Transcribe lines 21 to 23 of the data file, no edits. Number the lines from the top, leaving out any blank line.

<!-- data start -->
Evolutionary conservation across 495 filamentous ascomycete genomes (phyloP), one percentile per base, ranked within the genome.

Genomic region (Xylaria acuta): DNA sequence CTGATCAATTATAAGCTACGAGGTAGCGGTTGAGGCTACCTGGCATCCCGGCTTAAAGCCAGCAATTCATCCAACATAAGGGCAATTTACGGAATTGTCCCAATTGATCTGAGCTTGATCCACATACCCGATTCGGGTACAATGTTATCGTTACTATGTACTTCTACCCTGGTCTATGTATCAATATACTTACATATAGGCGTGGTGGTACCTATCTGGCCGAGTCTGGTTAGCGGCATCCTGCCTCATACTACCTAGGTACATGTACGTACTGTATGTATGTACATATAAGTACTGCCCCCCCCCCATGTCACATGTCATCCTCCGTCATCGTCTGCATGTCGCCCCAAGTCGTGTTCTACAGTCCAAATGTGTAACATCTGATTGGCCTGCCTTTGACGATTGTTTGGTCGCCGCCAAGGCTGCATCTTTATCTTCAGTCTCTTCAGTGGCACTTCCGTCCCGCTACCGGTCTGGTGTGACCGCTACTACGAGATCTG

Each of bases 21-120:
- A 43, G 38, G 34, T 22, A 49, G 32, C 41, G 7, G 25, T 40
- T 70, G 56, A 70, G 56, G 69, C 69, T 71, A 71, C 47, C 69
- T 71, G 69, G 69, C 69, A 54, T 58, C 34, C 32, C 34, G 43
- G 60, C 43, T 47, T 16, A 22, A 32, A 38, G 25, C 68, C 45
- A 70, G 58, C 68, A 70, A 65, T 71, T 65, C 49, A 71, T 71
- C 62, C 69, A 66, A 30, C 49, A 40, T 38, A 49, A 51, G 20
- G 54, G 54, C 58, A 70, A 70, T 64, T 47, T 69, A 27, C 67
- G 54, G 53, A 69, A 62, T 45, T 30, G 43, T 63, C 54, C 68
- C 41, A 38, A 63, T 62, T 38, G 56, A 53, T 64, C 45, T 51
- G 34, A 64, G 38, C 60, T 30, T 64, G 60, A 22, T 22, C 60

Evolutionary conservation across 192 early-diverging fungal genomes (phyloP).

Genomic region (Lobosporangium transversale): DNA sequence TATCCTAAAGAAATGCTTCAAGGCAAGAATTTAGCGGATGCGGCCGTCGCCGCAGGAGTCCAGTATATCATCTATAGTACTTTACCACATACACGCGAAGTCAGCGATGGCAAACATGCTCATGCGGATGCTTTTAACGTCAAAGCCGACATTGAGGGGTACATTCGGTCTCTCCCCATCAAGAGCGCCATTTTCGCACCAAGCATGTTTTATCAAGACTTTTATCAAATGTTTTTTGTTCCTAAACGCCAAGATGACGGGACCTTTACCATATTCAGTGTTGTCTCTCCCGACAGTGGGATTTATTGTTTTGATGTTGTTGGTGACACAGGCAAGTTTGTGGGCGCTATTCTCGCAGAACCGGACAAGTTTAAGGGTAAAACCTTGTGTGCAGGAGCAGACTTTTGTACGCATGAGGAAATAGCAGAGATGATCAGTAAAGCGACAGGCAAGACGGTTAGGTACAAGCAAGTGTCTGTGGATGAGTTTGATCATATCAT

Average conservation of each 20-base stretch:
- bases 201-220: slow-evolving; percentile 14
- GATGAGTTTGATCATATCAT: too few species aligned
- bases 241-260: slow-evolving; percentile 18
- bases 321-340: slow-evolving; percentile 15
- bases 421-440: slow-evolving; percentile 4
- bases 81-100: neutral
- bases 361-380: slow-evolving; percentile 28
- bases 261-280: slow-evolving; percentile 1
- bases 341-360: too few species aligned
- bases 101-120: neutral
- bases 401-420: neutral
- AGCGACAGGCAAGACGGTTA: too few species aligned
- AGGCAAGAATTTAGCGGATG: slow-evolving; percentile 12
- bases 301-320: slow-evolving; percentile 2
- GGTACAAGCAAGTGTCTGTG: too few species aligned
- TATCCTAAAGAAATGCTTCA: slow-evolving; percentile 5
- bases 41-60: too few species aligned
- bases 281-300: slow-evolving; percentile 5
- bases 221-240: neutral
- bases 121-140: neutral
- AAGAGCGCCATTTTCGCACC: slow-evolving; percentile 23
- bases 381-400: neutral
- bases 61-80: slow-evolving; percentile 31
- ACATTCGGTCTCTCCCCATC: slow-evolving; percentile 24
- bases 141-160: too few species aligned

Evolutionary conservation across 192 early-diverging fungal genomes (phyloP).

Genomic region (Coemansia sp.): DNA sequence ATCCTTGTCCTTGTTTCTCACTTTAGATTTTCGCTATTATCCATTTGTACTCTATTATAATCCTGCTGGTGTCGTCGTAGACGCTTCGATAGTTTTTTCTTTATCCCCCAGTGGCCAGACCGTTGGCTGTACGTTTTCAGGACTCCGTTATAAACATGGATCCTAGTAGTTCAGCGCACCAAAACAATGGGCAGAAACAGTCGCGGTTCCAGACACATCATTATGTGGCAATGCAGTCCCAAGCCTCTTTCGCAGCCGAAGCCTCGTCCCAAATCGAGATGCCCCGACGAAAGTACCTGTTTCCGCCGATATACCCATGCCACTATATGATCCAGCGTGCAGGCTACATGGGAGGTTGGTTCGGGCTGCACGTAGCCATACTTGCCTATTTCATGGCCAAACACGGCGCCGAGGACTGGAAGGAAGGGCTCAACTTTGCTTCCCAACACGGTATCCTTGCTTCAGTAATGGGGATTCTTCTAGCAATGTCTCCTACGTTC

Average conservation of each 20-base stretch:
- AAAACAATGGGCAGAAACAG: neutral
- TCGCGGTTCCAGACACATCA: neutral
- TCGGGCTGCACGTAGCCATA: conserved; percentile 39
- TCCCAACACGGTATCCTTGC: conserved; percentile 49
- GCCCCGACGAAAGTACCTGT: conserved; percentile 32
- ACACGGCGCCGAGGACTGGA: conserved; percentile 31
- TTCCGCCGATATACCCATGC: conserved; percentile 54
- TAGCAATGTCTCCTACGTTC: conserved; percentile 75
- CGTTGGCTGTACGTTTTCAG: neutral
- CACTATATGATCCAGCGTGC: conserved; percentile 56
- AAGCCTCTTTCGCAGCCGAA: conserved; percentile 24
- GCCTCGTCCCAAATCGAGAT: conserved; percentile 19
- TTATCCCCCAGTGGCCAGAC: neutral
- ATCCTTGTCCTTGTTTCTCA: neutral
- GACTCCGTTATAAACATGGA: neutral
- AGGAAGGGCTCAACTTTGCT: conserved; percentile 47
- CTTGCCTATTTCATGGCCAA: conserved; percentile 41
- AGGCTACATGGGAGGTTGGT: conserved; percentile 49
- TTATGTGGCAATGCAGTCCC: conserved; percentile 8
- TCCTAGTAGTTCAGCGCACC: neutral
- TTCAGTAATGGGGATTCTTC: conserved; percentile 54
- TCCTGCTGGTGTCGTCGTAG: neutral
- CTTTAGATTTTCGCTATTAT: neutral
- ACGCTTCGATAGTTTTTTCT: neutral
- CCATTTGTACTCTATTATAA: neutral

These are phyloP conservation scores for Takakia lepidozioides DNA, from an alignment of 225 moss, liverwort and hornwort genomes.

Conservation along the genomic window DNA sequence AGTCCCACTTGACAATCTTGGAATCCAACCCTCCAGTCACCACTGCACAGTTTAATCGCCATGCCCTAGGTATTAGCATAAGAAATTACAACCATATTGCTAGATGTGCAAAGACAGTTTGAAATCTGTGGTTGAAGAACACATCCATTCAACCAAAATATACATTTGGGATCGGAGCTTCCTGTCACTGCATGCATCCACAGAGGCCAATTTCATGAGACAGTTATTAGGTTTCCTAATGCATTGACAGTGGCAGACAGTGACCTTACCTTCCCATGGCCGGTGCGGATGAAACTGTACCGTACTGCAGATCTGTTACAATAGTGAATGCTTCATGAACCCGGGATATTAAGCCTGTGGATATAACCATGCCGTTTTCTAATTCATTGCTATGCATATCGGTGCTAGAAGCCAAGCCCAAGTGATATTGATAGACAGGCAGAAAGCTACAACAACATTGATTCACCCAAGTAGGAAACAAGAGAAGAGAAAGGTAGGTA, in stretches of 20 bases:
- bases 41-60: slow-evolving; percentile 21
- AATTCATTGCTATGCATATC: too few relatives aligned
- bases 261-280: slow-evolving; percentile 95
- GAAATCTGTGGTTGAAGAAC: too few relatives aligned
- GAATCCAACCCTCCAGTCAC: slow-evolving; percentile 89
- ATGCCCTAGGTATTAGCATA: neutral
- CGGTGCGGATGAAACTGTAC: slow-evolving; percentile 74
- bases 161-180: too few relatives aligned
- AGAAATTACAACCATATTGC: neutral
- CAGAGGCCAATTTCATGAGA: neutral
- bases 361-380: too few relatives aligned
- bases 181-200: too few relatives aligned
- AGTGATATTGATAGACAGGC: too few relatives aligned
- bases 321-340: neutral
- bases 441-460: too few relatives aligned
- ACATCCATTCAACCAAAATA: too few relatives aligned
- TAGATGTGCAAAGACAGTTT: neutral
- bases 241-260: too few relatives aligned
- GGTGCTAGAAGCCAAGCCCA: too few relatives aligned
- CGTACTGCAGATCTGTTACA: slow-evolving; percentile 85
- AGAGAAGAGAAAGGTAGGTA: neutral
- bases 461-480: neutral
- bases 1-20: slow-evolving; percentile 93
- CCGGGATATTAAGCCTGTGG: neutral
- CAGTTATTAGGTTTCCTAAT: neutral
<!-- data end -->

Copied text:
- bases 421-440: slow-evolving; percentile 4
- bases 81-100: neutral
- bases 361-380: slow-evolving; percentile 28